U.S. construction equipment corporation, Caterpillar Inc. recently announced a partnership with FIT AG, a German additive manufacturing company.

During their three-year joint venture, Caterpillar and FIT AG will aim to develop new titanium and aluminum parts for large-scale construction equipment using 3D printing and rapid prototyping technologies.

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In one project Caterpillar 3D printed 36 different track links before moving to end-production saving 160000 in time and labor Image courtesy of Caterpillar

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Following Other 3D Printing Production Pursuits
The new partnership is meant to be mutually beneficial for both companies. Caterpillar is already familiar with 3D printing technology, having explored the rapid prototyping of smaller and slow moving parts used in construction machinery.

In 2016, the heavy equipment manufacturer even opened a new additive manufacturing facility and foundry near their company headquarters in Illinois.

FIT AG’s experience with rapid prototyping and additive manufacturing, coupled with their expansive production technology, may allow Caterpillar to scale up their 3D printed part manufacturing capabilities while also accelerating production of various equipment components.


More Experience In Industrial Markets
For FIT AG the benefits of the venture are expected to come in the form of deepening experience in serving more industrial based manufacturing markets. Their alliance with Caterpillar could be especially advantageous for testing more of their technology at a time when additive manufacturing in industrial and infrastructure applications is continuing to broaden.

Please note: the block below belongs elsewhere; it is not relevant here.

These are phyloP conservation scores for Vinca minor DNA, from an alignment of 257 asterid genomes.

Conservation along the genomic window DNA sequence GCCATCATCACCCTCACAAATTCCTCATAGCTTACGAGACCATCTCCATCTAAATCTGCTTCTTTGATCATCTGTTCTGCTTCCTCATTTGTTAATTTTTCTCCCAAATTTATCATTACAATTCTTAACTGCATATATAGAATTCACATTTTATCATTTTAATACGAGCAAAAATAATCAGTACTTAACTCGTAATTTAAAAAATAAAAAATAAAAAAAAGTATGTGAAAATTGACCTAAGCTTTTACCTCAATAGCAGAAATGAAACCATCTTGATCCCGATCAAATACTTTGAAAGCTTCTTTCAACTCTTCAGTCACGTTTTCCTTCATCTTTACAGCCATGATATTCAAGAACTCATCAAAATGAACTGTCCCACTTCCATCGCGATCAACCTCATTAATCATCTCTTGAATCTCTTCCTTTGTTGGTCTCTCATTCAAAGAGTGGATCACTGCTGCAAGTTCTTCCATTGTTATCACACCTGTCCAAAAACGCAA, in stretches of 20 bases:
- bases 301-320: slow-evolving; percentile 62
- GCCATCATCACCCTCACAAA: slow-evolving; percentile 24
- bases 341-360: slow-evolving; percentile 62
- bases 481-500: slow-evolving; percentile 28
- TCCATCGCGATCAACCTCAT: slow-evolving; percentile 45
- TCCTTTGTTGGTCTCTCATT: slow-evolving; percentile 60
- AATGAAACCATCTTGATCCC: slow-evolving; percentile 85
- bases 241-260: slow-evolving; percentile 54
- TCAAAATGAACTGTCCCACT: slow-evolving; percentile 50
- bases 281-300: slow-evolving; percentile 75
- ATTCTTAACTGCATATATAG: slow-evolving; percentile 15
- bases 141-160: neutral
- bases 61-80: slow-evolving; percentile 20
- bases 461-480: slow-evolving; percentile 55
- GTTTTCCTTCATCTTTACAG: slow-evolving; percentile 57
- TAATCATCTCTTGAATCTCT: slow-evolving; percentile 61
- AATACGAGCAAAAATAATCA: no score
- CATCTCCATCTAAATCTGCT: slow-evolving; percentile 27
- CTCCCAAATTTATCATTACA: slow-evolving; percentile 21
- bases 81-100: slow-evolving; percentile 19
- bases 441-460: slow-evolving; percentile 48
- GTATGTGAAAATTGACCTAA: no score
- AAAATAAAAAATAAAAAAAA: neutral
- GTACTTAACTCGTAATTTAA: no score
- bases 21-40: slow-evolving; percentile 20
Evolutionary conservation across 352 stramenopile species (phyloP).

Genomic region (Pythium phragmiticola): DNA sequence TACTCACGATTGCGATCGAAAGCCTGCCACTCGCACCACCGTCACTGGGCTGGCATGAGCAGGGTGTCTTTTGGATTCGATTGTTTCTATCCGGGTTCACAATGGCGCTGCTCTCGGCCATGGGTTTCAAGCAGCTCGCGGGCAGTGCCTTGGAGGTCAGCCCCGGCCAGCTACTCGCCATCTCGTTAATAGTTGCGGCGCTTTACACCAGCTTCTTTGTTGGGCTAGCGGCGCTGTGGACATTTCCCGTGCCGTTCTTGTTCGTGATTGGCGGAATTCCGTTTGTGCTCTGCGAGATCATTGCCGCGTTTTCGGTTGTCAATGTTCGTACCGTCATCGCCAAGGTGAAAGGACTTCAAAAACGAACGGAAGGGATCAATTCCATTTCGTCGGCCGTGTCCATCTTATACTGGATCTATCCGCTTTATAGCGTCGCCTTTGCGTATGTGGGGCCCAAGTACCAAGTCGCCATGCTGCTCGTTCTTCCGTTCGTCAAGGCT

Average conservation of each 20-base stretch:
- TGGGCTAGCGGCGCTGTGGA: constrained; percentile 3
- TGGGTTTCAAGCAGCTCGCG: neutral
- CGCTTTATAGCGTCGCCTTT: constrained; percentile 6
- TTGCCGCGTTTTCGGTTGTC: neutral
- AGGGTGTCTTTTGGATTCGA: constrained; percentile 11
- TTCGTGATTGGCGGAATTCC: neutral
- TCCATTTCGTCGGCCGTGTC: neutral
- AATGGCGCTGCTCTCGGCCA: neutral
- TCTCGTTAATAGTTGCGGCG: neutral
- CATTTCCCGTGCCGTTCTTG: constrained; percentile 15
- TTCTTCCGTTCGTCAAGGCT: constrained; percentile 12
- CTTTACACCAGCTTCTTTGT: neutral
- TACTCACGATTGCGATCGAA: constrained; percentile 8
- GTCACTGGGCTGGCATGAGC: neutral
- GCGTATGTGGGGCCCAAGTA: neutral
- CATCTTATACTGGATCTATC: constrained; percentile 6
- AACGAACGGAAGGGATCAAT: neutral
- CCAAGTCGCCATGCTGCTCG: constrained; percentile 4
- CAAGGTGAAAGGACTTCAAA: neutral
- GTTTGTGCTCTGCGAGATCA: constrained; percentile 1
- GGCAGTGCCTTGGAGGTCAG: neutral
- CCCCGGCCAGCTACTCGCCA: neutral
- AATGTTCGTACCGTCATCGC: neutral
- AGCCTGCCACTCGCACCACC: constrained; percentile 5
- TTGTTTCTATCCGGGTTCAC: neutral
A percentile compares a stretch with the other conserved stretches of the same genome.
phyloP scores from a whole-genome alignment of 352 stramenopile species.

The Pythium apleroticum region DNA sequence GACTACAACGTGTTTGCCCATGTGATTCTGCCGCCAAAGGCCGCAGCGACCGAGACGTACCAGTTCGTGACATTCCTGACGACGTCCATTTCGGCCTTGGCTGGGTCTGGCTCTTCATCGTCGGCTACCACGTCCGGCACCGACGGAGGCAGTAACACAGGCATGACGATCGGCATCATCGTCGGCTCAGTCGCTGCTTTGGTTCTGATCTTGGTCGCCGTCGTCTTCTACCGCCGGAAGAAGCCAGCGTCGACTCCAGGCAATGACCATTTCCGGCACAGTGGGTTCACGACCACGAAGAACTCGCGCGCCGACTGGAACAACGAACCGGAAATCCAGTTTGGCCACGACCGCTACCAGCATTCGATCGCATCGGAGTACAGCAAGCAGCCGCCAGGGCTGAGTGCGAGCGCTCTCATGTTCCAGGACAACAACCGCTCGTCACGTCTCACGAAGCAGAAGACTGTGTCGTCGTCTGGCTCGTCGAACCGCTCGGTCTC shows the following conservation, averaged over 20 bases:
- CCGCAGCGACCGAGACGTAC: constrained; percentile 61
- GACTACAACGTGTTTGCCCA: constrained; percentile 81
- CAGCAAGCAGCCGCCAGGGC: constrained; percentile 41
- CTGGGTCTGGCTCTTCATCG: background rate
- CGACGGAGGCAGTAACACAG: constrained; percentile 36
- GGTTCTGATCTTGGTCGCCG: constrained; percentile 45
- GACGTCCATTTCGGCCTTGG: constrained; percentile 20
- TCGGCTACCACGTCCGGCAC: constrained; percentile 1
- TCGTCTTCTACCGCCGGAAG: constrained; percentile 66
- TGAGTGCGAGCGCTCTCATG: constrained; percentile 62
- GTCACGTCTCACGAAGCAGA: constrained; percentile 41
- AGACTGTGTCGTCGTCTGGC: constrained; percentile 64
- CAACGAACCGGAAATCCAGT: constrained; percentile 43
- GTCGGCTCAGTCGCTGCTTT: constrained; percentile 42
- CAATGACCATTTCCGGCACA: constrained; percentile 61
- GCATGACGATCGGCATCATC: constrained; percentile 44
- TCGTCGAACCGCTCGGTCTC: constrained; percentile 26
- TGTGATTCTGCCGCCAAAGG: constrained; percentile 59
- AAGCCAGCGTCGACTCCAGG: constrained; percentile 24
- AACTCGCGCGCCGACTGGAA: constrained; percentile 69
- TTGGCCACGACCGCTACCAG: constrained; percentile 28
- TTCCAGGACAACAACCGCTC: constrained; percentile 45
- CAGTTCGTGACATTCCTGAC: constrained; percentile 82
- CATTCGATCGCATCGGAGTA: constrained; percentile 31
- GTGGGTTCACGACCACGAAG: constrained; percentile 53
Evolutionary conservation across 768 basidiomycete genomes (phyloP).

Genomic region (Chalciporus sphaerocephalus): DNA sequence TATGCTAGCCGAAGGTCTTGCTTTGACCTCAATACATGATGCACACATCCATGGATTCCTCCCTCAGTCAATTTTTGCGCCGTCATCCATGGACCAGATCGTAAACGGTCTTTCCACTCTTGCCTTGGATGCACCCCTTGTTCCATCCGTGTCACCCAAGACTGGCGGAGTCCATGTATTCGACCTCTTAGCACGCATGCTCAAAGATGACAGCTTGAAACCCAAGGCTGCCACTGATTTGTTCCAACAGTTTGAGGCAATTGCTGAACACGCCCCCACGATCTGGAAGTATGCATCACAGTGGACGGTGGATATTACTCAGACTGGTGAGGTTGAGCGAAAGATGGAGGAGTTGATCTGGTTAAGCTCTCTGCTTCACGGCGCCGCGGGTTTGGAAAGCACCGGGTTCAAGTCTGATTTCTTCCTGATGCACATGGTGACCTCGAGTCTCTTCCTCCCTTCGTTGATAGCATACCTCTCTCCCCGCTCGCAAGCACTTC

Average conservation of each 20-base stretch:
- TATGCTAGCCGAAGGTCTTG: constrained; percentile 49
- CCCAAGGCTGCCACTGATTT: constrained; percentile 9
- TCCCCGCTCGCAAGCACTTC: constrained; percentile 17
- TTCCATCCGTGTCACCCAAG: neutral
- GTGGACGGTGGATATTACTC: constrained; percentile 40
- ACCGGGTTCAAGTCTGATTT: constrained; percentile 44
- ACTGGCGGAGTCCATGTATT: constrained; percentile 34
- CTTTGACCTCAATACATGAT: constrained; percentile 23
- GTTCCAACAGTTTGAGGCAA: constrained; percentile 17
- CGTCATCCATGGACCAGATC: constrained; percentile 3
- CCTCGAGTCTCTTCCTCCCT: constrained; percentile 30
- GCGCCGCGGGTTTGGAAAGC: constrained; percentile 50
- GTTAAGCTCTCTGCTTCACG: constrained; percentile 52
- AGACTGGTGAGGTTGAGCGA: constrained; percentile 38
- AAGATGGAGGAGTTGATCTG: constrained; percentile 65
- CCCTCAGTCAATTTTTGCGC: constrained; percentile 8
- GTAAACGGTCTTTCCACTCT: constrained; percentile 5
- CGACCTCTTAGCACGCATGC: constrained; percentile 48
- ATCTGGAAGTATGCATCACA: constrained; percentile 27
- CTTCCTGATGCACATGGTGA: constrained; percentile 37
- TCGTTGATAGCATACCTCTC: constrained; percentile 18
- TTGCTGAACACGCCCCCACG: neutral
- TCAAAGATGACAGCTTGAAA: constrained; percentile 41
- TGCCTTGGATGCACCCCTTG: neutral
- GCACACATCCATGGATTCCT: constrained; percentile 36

Credit: Oak Ridge National Laboratory

Additive Manufacturing And OEMs
The partnership between Caterpillar and FIT AG could be extended past the initial three-year plan based on whatever progress and parts are yielding in that time. The venture also represents another step for additive manufacturing’s transition from an mostly experimental technology into a practical production method for more OEMs.

While 3D printing as a heavy duty industrial technology was met with skepticism in its earliest days—primarily due to material limitations and production speed—parts made from titanium, aluminum, and other industrial materials have broadened the potential of this production method.

Have you seen 3D printed parts or additive manufacturing methods become more common in your industry? Share your thoughts on this story in the comments.

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